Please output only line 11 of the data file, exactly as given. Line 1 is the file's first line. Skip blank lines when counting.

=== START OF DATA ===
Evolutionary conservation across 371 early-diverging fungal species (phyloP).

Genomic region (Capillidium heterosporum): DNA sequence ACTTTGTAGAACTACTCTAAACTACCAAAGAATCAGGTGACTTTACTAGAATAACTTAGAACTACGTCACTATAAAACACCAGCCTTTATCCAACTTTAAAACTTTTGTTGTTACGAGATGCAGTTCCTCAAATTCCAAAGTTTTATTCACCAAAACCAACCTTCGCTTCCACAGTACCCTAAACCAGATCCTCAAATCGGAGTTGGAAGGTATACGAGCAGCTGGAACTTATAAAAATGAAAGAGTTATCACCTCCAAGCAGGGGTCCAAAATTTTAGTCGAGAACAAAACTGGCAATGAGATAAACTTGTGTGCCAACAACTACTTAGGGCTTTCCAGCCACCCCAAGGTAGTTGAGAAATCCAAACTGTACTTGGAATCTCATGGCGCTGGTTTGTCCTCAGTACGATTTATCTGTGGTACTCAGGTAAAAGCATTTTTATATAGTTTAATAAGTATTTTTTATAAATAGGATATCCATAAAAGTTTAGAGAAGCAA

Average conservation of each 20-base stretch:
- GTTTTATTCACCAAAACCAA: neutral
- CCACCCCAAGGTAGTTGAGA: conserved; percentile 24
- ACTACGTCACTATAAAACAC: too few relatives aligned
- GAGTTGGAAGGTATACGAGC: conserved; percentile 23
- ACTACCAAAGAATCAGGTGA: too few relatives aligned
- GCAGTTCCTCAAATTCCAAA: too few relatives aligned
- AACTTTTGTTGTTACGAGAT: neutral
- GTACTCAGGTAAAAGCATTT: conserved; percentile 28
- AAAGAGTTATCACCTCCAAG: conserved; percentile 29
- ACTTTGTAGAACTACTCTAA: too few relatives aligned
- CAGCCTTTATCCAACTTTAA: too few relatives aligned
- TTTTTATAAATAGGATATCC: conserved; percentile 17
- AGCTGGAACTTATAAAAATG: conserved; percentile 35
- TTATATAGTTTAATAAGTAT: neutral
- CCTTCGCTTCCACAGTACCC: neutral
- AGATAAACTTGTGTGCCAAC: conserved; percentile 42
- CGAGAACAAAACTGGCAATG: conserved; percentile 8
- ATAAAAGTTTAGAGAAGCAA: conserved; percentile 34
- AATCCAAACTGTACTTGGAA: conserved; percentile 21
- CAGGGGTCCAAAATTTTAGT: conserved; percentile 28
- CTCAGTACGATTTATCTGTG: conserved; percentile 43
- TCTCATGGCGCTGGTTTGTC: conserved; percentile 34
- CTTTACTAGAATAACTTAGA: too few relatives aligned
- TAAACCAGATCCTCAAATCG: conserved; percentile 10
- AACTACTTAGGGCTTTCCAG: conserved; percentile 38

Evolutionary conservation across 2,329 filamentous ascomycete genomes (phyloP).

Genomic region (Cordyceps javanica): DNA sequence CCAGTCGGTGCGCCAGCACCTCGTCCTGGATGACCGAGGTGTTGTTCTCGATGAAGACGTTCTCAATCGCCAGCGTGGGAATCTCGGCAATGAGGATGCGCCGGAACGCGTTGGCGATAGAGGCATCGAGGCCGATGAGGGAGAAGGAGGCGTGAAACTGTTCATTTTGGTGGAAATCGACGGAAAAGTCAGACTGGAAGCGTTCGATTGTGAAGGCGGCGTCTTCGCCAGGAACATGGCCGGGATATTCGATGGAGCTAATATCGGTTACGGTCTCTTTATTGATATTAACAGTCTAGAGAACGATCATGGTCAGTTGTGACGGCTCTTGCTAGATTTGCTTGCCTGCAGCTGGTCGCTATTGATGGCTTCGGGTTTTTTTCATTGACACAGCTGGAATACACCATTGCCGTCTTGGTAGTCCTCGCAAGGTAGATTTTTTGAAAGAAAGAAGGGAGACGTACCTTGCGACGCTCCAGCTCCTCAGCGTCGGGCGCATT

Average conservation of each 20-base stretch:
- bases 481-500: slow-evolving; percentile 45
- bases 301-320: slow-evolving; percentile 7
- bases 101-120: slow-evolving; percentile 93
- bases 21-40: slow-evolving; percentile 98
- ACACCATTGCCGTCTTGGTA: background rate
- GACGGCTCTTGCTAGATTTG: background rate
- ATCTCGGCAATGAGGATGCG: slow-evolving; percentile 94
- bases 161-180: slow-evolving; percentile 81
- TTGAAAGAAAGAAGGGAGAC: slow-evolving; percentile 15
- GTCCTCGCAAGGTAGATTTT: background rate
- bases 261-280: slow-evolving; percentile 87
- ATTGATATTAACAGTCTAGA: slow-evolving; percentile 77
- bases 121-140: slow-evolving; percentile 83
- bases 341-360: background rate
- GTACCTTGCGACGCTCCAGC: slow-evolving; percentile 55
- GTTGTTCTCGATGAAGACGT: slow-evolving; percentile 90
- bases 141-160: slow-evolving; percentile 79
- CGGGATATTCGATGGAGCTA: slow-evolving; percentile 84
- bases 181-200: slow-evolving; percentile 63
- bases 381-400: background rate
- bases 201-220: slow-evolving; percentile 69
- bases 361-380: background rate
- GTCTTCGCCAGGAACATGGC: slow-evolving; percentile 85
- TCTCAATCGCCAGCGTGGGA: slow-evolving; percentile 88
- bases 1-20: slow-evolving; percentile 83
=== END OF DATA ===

- GTACTCAGGTAAAAGCATTT: conserved; percentile 28